Texas braces for fight over social studies lessons
AUSTIN, Texas (AP) -- Parents, teachers and activists will sound off today on how history -- topics from the fall of the Roman Empire to cosmetics queen Mary Kay Ash -- will be taught to millions of Texas children for the next decade.
The State Board of Education begins hearing testimony, before a tentative vote this week on new social studies curriculum standards that will serve as the framework in Texas classrooms. But, as usual in votes before the conservative-led board, the wide-reaching guidelines are full of potential ideological flashpoints.
Early quibbles over how much prominence to give civil rights leaders such as Cesar Chavez and Thurgood Marshall, and the inclusion of Christmas seem to have been smoothed over in the draft now being considered. But board members are crafting dozens of amendments to be raised for consideration before the tentative vote, expected Thursday. The 15-member board won't adopt final standards until March.
The curriculum it chooses will be the guideposts for teaching history and social studies to some 4.8 million K-12 students for 10 years. The standards will be used to develop state tests and by textbook publishers who develop material for the nation based on Texas, one of the largest markets.
Much of the conversation ahead of the hearing has turned to how much emphasis will be given to the religious beliefs of the nation's founding fathers, with some activists lobbying to promote and highlight their Christianity. Others who promote the separation of church and state are prepared for battle.
"Some board members and the non-expert ideologues they appointed to a review panel have made it clear that they want students to learn that the founding fathers intended America to be an explicitly Christian nation with laws based on their own narrow interpretations of the Bible," said Kathy Miller, president of the Texas Freedom Network, which opposes initiatives pushed by Christian conservatives.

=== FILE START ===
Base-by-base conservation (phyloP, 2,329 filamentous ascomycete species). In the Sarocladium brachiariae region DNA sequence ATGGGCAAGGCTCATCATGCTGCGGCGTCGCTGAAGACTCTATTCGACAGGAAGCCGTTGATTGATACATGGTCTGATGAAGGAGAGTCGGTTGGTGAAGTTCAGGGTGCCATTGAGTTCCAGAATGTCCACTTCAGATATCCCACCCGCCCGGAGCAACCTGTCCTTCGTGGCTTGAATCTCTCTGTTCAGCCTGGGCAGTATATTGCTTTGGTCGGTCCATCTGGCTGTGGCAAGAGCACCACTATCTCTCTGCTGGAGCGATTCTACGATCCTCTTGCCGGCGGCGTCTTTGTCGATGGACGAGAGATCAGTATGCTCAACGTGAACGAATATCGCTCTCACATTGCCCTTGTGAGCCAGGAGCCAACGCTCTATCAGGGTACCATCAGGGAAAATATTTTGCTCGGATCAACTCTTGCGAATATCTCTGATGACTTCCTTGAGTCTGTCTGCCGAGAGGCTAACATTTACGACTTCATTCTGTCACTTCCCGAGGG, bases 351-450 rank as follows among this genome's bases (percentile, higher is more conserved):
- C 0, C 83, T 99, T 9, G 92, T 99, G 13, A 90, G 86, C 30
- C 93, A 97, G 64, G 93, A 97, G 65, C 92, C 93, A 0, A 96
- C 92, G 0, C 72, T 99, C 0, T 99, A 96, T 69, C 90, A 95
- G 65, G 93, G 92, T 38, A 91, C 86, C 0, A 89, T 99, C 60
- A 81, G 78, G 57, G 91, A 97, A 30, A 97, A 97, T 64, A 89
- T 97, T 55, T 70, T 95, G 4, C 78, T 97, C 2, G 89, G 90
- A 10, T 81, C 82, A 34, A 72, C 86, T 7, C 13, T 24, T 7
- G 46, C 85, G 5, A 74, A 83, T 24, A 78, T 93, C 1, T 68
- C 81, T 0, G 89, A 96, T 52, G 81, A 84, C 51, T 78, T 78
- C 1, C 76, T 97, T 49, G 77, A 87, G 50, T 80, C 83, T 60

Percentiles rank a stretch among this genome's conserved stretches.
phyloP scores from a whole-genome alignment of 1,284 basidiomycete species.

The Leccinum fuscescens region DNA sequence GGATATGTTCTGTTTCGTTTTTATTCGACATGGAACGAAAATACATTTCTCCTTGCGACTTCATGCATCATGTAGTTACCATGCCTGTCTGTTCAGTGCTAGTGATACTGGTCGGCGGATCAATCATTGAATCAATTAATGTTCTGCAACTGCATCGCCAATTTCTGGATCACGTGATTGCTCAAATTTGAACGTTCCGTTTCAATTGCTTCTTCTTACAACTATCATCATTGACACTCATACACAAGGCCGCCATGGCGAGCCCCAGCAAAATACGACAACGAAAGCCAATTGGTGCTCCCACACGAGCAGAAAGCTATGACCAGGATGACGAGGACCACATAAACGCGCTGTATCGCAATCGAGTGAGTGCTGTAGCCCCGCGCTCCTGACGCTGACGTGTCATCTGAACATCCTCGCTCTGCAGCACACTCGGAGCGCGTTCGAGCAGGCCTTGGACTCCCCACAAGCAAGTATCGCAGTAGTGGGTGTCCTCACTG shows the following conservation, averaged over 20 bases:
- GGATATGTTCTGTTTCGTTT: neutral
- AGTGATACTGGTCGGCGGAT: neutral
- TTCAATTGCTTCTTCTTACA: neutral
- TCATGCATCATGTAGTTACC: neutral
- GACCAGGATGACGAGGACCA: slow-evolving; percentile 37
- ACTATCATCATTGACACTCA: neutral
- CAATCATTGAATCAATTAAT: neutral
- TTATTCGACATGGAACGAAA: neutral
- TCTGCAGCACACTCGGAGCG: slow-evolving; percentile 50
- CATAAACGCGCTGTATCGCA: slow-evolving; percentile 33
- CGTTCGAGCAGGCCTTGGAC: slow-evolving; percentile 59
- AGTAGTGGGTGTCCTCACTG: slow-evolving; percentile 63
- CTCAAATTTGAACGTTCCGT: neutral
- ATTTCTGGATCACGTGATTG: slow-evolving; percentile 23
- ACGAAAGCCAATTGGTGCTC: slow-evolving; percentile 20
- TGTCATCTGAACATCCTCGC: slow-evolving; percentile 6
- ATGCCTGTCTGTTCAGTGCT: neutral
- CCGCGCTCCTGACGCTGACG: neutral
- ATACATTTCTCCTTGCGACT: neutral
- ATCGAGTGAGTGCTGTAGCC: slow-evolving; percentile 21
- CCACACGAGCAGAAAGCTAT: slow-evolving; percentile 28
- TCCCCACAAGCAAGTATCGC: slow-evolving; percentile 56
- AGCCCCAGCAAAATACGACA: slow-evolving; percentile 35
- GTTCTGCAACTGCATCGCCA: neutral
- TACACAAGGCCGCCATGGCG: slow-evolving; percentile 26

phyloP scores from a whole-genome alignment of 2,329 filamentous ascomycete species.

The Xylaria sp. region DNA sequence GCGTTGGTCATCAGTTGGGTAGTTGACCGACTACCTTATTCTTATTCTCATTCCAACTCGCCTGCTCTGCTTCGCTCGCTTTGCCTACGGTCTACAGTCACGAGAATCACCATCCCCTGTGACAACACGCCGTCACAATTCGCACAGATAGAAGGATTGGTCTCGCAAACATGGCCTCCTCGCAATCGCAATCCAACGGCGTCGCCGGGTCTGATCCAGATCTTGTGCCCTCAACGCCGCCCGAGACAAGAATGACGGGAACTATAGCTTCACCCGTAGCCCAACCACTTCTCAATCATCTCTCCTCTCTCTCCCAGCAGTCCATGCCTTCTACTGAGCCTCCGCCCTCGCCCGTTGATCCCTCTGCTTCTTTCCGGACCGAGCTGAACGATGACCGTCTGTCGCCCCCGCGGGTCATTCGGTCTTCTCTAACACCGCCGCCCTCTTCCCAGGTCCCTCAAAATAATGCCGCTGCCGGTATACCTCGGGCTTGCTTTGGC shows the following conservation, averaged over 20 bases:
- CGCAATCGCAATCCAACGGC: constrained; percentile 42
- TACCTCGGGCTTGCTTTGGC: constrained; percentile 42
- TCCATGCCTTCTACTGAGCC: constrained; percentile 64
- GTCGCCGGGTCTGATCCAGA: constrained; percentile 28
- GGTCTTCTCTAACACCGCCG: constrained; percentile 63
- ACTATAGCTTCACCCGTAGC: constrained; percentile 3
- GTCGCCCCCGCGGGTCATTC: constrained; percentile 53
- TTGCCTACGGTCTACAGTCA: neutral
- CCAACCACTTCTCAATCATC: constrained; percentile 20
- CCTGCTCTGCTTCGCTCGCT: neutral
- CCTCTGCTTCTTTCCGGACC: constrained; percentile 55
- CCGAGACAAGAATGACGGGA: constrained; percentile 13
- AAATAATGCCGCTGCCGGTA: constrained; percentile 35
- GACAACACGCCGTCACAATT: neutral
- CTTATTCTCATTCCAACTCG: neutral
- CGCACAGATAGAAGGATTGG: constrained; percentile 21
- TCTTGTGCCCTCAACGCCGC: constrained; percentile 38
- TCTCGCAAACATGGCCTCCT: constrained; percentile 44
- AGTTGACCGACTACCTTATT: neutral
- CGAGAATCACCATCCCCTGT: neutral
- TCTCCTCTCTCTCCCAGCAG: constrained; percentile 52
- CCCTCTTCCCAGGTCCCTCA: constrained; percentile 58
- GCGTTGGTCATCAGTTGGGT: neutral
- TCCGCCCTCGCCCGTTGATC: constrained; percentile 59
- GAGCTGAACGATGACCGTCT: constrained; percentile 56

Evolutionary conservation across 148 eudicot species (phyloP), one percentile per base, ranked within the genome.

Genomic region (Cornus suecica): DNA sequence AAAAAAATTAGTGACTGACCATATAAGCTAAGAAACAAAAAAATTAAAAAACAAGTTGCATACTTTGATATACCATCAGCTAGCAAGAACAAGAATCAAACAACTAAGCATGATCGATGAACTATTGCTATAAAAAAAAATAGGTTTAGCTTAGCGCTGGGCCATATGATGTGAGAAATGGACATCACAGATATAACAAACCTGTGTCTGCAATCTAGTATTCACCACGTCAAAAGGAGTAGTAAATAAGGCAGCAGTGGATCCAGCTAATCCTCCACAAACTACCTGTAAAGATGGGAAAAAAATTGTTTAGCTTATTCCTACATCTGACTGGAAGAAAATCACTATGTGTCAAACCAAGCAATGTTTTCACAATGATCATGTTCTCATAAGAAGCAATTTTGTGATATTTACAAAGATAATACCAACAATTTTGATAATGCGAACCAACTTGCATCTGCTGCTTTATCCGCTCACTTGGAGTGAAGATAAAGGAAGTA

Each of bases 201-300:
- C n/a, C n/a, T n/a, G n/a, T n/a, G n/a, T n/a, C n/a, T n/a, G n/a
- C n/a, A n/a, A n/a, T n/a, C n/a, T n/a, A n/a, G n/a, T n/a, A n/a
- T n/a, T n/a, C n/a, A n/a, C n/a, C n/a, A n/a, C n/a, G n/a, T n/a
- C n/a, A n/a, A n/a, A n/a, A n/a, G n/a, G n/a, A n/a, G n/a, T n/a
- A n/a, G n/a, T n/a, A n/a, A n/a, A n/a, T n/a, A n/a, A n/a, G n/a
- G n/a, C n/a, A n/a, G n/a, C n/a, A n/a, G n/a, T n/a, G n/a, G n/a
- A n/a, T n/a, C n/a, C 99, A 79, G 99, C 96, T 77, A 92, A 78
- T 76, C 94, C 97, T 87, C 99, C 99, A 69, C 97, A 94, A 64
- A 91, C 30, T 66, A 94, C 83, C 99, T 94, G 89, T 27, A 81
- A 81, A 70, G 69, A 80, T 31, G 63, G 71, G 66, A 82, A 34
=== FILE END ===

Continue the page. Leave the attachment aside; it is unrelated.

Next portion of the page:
Former board chairman Don McLeroy, a Republican from College Station, says the conservative efforts have been misconstrued.
"I don't see anyone wanting to say that this is a Christian nation or anything like that," McLeroy said. "The argument is that the principles on which (the nation) has been founded are biblically based."
Historians also have signed up to testify and will be monitoring the amendments.
"An education without some understanding of the profound role of religion in our nation's history and its contributions to our nation's success is an incomplete education and our courts have often said as much," said Derek Davis, director of the Center for Religious Liberty at the University of Mary Hardin-Baylor.
"What violates the Constitution is presenting material that either prefers Christianity over other faiths or depicts the United States as a Christian nation in some legal or constitutional sense."
Doing so would infringe on the religious liberties of students across Texas, said Davis, who is also dean of the College of Humanities at the school.
More than 130 people had signed up to testify today, including Hispanic leaders, who want the standards to include more examples of prominent Mexican Americans.
"This is the first time the State Board of Education is going to get to vote on this, so you can't take anything for granted," said Jonathan Saenz, a lobbyist for the conservative Free Market Foundation. "I think it would be a tragedy if students talk about Martin Luther King Jr., while not being able to talk about the fact that he had a strong Christian faith. I'm hoping that's not the direction we're headed."
He'll also ask the board to reconsider mentioning makeup entrepreneur Mary Kay Ash more often than Christopher Columbus in the curriculum standard. At present Ash is mentioned twice; Columbus once.